Your saying take the whole car down to the bare metal? If I do so, should I use aircraft stripper? So once I've got it down to the bare metal, do my welding, apply my filler to the seems, put 2 coats of epoxy primer, then 2K fill primer, then it's ready for paint? At which points in this process do I block sand? Should I use a guide coat during this process to find any low or high spots? As you can tell, I'm not a body man but I am seriously contemplating giving this a try (after in depth research of course). If you have any tips or can point me in the direction of some good resources, I would greatly appreciate it. Thanks for the help...
Feb 25th, 06, 04:35 PM
For this project, you might want to start being a regular at:
This is an excellent forum that only deals with auto paint work.
There are a lot of really experienced painters on there that are more than glad to help a newbie out. It has been invaluable to me in my restoration. There are a lot of good people on this board also, but autobodystore is totally dedicated to this, so it is a little more indepth.
Feb 25th, 06, 05:15 PM
This is a goob place to start
Feb 25th, 06, 07:00 PM
HEY THERE !! this look's like a great car in the making go at it !!
but I have a question not really for you but for everyone else ,
I see this all the time and I am scratching my head as to why ??
the way the 1/4's were put on this car , whoever did it went to the trouble of getting FULL 1/4's to go on the car , the original 1/4's have lead in the seam where they meet the roof and this NEEDS TO BE REMOVED BAD !!!!!!!
the lead is all but IMPOSSIBLE to get anything to stick to it , on this car and countless other's I have seen over the year's the guy that put the 1/4's on came down below the factory seam cut the new 1/4's off and left the leaded (TROUBLE AREA) alone then installed the 1/4's and welded the new seam , this make's TWO seperate weld seam's on the car the lead is still in the top seam ready to ruin antything that is sprayed onto it ???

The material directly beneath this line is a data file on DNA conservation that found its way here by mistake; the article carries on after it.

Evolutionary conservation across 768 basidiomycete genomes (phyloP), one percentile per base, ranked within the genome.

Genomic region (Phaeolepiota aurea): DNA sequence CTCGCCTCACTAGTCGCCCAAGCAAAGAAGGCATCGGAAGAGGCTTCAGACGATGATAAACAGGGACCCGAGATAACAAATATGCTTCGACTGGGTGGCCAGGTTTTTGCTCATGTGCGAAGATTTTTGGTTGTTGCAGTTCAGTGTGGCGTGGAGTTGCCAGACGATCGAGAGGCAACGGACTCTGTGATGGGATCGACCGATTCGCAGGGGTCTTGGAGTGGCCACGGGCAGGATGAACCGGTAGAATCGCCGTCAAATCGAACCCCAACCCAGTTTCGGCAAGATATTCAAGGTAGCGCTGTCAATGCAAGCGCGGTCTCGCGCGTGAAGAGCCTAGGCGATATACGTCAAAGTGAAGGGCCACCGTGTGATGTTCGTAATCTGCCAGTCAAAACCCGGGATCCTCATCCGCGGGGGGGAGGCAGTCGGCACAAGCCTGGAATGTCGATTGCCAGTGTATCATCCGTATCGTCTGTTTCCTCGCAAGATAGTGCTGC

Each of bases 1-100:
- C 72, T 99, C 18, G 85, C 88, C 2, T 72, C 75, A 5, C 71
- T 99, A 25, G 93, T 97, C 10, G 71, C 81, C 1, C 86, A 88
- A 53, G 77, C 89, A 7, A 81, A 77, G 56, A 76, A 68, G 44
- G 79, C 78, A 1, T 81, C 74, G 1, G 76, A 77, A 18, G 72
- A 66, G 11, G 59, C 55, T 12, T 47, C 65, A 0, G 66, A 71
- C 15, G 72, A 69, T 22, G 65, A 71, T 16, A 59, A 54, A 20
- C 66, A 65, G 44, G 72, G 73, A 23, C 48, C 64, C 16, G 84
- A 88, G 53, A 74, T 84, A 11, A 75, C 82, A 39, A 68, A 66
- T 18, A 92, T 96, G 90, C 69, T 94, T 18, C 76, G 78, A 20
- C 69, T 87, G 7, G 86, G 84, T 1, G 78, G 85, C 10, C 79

my question is simply WHY?
WHY would you cut of a new set of 1/4's that you just paid good money for ? what is the reasoning for it ??
I just don't get it ?
Feb 25th, 06, 07:27 PM
I ask myself that same question all the time. I don't know why anyone would put a quarter on and not replace the whole thing...it is a much better way to do it.
Feb 25th, 06, 09:41 PM
Thanks for all of the input. It's unfortunate that he didn't take it up to the original seam. Am I o.k. leaving it the way that it is and just repairing his work? I would hate to have to replace the entire quarter, but at the same time don't want to cut any corners. What do you guys think? Also, can I use a MIG to fill any holes and weld the seams? Since the guy used adhesive, will welding on it hurt the original bond?
Feb 26th, 06, 02:23 PM
half the 1/4's you see put on are just like the guy did your's so your fine ,my only advice as far as saving trouble down the road is GET THAT LEAD OUTTA THERE , up at the top factory seam remove ALL of the lead and then just fine tune ie. weld grind cut fix repair what he has already done and make it look right , you will have a great little car there when your done , I fixed one a few year's back that was the same way I removed the lead smoothed it out and it still looks good today , so get at it !!!
Feb 28th, 06, 11:20 AM
Be careful welding around panel adhesive, its likes to burn. You will have toxic fumes also. Take precautions!